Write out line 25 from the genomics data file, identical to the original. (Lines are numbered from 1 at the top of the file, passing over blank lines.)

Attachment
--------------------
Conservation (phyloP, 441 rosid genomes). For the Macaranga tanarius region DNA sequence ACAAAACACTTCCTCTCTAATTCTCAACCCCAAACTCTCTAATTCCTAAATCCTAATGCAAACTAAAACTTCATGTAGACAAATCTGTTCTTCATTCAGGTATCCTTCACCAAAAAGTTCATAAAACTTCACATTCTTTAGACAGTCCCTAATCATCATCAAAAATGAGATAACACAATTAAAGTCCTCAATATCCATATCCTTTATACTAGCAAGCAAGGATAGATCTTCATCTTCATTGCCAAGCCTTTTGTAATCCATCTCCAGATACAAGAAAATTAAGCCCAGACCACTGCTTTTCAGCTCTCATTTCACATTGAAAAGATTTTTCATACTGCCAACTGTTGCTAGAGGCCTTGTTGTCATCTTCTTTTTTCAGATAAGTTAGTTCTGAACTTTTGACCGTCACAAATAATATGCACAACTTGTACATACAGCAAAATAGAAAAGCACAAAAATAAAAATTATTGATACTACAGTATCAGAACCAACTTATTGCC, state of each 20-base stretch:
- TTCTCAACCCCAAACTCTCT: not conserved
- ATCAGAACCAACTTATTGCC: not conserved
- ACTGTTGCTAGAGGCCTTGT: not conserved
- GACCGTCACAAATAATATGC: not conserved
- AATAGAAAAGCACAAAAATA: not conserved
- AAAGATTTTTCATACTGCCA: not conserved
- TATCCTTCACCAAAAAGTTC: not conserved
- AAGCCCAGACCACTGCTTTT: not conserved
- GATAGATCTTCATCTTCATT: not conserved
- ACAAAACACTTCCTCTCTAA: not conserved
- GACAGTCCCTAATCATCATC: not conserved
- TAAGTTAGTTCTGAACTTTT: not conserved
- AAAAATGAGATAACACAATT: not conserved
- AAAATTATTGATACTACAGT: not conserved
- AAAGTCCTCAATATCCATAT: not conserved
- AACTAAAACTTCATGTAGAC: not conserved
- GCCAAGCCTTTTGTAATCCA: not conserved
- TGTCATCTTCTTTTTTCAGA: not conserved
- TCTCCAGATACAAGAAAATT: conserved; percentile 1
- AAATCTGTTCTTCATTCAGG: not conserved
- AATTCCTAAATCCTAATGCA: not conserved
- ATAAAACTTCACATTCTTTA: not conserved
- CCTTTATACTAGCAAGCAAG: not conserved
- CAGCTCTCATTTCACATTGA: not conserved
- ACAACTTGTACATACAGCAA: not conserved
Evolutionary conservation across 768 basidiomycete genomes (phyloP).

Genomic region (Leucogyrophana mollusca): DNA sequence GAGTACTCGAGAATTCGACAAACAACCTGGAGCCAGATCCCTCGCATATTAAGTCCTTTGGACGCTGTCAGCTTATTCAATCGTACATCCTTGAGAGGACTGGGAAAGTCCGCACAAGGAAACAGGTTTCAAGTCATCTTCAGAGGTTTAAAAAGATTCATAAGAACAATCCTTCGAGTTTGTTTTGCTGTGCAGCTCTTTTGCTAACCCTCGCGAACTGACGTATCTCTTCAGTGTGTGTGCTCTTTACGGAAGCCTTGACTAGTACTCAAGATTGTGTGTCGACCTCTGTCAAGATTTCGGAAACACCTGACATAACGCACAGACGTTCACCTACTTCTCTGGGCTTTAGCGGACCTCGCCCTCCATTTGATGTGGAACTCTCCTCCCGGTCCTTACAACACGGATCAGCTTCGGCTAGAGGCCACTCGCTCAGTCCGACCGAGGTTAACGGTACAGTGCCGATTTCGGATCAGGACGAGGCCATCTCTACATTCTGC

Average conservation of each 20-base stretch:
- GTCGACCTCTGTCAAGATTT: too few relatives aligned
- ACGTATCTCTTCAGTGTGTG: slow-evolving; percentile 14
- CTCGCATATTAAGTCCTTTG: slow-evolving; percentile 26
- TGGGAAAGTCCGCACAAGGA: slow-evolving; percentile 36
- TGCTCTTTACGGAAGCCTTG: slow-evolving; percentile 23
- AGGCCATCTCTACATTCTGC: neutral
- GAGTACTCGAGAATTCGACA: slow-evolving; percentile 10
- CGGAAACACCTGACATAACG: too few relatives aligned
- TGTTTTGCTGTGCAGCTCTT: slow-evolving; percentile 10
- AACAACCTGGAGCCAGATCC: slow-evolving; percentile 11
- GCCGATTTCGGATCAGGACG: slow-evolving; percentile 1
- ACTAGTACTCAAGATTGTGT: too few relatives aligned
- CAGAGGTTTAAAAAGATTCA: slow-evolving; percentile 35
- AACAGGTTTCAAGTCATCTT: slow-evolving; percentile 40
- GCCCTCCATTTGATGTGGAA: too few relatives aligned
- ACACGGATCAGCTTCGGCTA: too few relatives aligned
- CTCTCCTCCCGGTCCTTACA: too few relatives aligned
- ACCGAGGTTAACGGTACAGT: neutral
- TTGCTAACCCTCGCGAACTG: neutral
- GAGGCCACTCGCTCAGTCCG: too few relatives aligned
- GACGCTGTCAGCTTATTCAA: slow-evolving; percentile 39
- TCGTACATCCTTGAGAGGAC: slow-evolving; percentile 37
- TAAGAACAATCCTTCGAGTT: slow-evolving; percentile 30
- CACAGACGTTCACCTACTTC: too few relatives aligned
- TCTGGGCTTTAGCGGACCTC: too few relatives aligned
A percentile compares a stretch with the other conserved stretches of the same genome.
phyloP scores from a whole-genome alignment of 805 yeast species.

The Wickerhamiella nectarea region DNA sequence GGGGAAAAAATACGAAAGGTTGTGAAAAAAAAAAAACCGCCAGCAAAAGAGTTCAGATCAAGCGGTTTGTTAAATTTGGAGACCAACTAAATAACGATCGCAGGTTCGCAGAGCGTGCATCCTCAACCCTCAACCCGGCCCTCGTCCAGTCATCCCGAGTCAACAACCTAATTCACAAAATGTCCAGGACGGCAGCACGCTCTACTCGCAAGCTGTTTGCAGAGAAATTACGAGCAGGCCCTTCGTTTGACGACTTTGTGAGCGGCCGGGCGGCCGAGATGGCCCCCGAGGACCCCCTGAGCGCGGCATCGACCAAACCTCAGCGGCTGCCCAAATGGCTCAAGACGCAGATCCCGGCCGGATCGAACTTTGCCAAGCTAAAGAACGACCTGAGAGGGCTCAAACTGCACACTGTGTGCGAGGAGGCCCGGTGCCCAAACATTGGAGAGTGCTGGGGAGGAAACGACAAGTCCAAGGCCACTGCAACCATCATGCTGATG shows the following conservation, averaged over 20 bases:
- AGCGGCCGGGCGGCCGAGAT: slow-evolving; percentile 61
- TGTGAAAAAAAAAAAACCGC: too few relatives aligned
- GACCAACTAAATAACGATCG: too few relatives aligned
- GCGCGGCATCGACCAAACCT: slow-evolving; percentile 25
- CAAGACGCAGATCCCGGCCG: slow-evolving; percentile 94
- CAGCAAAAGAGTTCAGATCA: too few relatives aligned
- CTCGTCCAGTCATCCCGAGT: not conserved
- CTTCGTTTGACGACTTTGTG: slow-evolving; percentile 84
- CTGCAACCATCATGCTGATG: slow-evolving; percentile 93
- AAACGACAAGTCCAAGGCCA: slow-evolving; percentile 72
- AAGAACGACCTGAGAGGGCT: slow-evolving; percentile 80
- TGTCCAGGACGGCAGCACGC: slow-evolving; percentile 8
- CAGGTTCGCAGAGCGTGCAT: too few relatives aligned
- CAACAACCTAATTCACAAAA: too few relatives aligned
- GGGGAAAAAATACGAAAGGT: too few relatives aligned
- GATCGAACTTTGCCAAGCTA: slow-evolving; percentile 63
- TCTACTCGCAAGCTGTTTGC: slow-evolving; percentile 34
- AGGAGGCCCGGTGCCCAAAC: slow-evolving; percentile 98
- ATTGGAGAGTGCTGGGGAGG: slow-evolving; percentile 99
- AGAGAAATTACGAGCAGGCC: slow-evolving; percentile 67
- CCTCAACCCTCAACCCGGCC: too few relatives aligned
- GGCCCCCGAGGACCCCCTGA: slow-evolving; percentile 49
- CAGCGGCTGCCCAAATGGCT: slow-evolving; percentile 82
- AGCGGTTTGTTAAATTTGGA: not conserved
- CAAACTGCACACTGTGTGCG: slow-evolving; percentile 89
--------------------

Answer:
- CAGCTCTCATTTCACATTGA: not conserved